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Obligations under the Contract, Primary

Rescission and Frustration

Repudiation of Contract

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Repudiation and Rescission

The word rescission is often used in the same sense as the word repudiation, meaning a rescission for breach, which follows alleged defect in the performance of the contract, see also McDonald v Dennys Lascelles Ltd. (1933) 48 C.L.R. 457. If, however, one speaks about rescission for misrepresentation, mistake, fraud or lack of consent such rescission, involves an allegation that there was a defect in the formation of the contract, and sets the contract aside both retrospectively and prospectively.

Last updated: 29-Jul-2015

In Clarke v Dickson (1858) EB 8c E 148 Crompton J stated on common law view on the right of the claimant to rescind the contract:

The plaintiff must rescind the contract in toto or not at all; he cannot both keep the shares and recover the whole price. That is founded on the plainest principles of justice. If he cannot return the article he must keep it, and sue for his real damage in an action on the deceit. Take the case I put in argument, of a butcher buying live cattle, killing them, and even selling the meat to his customers. If the rule of law were as the plaintiff contends, that butcher might, upon discovering a fraud on the part of the grazier who sold him the cattle, rescind the contract and get back the whole price: but how could that be consistently with justice? The true doctrine is, that a party can never repudiate a contract after, by his own act, it has become out of his power to restore the parties to their original condition.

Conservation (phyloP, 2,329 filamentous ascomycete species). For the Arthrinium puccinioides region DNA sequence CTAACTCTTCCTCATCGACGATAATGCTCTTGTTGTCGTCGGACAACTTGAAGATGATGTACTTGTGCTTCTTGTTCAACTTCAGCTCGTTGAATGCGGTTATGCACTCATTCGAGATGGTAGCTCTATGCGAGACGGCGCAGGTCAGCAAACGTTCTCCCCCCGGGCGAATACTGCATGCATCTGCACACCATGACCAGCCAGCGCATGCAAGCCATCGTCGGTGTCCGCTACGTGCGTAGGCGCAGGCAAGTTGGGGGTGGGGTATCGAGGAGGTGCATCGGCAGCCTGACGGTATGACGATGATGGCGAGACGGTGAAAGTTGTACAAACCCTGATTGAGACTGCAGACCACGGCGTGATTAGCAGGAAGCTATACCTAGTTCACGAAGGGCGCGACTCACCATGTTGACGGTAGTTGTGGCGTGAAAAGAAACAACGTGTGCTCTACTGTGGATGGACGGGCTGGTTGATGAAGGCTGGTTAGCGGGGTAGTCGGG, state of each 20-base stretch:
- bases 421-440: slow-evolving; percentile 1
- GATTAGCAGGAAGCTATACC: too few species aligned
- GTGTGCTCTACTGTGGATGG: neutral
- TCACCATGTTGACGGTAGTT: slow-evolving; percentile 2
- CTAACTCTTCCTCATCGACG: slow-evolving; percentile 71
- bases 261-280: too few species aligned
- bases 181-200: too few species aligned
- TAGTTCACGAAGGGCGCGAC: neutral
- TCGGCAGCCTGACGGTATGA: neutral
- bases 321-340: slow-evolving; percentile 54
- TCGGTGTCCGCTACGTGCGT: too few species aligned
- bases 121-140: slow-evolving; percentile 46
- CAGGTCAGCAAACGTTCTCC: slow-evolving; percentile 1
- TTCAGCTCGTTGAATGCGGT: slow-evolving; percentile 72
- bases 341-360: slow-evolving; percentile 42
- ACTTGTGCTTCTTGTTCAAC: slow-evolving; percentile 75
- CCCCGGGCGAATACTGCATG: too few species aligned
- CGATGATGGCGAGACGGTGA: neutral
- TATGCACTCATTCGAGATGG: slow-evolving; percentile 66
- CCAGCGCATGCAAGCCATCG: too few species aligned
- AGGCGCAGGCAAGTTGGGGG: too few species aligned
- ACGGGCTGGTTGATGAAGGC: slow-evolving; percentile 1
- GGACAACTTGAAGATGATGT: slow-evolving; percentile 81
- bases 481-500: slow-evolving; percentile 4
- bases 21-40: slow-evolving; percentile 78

Per Blacrborn J in Kennedy v Panama, New Zealand and Australian Royal Mail Co (1867) LR 2 QB 580 at p.587:

There is, however, a very important difference between cases where a contract may be rescinded on account of fraud, and those in which it may be rescinded on the ground that there is a difference in substance between the thing bargained for and that obtained. It is enough to show that there was a fraudulent representation as to any part of that which induced the party to enter into the contract which he seeks to rescind; but where there has been an innocent misrepresentation, or misapprehension, it does not authorise a rescission unless it is such as to show that there is a complete difference in substance between what was supposed to be and what was taken, so as to constitute a failure of consideration. For example, where a horse is bought under a belief that it is sound, if the purchaser is induced to buy by a fraudulent representation as to the horse’s soundness, the contract may be rescinded. If it was induced by an honest misrepresentation as to its soundness, though it may be clear that both vendor and purchaser thought that they were dealing about a sound horse and were in error, yet the purchaser must pay the whole price, unless there was a warranty; and even if there was a warranty, he cannot retain the horse and claim back the whole price unless there was a condition to that effect in the contract.

Mr. Justice Dixon in McDonald v Dennys Lascelles Ltd. (1933) 48 C.L.R. 457 at pp. 476-477 said: